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        • That is horrific. I am going to research this and write about it. I am SHOCKED.

          Are they INSANE? Both are toxic ingredients to cats and dogs. What are they thinking?

          This is clearly against the law – in the case of the propylene glycol. PLEASE contact the FDA immediately.

          See my post on the front page “how to file a complaint…”

          These products can be pulled off the market right now. It’s the law. Plain and simple. Full stop.

          Thank you so much for giving me the heads up on this. Mouthwash for cats and dogs? OMG. What next?

          Reply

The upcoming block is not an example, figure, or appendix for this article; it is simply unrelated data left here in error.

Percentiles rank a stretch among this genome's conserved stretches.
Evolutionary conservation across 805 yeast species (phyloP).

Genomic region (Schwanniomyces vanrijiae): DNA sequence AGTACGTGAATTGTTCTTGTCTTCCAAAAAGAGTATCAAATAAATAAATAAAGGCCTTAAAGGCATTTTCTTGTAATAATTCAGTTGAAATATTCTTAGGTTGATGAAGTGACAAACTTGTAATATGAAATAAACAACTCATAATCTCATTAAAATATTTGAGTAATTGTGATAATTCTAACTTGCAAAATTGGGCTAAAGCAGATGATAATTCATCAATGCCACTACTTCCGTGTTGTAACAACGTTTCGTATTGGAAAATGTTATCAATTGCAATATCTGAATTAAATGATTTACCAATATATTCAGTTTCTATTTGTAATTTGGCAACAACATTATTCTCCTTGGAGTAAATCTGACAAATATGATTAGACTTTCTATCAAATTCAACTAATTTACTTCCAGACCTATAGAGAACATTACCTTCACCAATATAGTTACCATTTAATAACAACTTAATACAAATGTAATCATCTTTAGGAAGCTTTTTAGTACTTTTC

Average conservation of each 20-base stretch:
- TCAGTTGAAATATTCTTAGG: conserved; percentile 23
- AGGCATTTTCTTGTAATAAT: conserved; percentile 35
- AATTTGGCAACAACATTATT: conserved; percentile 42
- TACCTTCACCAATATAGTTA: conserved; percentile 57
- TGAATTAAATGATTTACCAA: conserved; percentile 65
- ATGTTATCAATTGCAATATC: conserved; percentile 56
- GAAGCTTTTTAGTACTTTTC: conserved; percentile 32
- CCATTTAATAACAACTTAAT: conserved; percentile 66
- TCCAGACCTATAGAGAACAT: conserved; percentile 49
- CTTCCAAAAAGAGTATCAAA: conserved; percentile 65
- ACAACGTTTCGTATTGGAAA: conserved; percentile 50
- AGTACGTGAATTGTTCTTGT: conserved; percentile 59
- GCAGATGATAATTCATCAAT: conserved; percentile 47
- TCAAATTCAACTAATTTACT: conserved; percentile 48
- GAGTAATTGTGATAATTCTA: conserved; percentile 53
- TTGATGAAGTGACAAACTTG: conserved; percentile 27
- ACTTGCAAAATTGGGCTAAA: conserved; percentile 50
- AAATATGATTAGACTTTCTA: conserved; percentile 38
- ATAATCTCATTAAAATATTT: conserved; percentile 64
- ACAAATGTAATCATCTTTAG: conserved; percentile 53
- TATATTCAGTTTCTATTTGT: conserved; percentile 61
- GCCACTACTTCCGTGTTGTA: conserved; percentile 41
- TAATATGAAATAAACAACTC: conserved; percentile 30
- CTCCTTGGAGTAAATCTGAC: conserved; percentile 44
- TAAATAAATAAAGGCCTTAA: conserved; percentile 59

• I am in Canada so I can’t file a complaint with the FDA but if this is also being sold to US veterinarians then someone out there can report it to them. I have contacted Health Canada here about the product and I am awaiting a response. Sadly, through your site and Truth About Pet Food, I know more about how to proceed in the US than I do about how to proceed here. I have never found a Canadian advocacy group like your two here. It has now been a week since my last contact with my vet and I just fired off another email that makes it plain this issue is not going away. Re: the product, it is intended to help protect pets from gingivitis and plaque as it contains a bio-active enzyme which helps to break it down. My cat appears prone to the problem and had to have a cleaning and 2 extractions done a few weeks ago, poor thing. The thing is, categorizing it as a mouthwash is silly since animals don’t rinse and spit. Anything you put into their mouths is going to be swallowed at least partially. My cat Karma appears fine so far, so I am hopeful that we were lucky to catch this before the product did her any permanent harm. Here is the link to the manufacturer: http://www.petkingbrands.com/index.html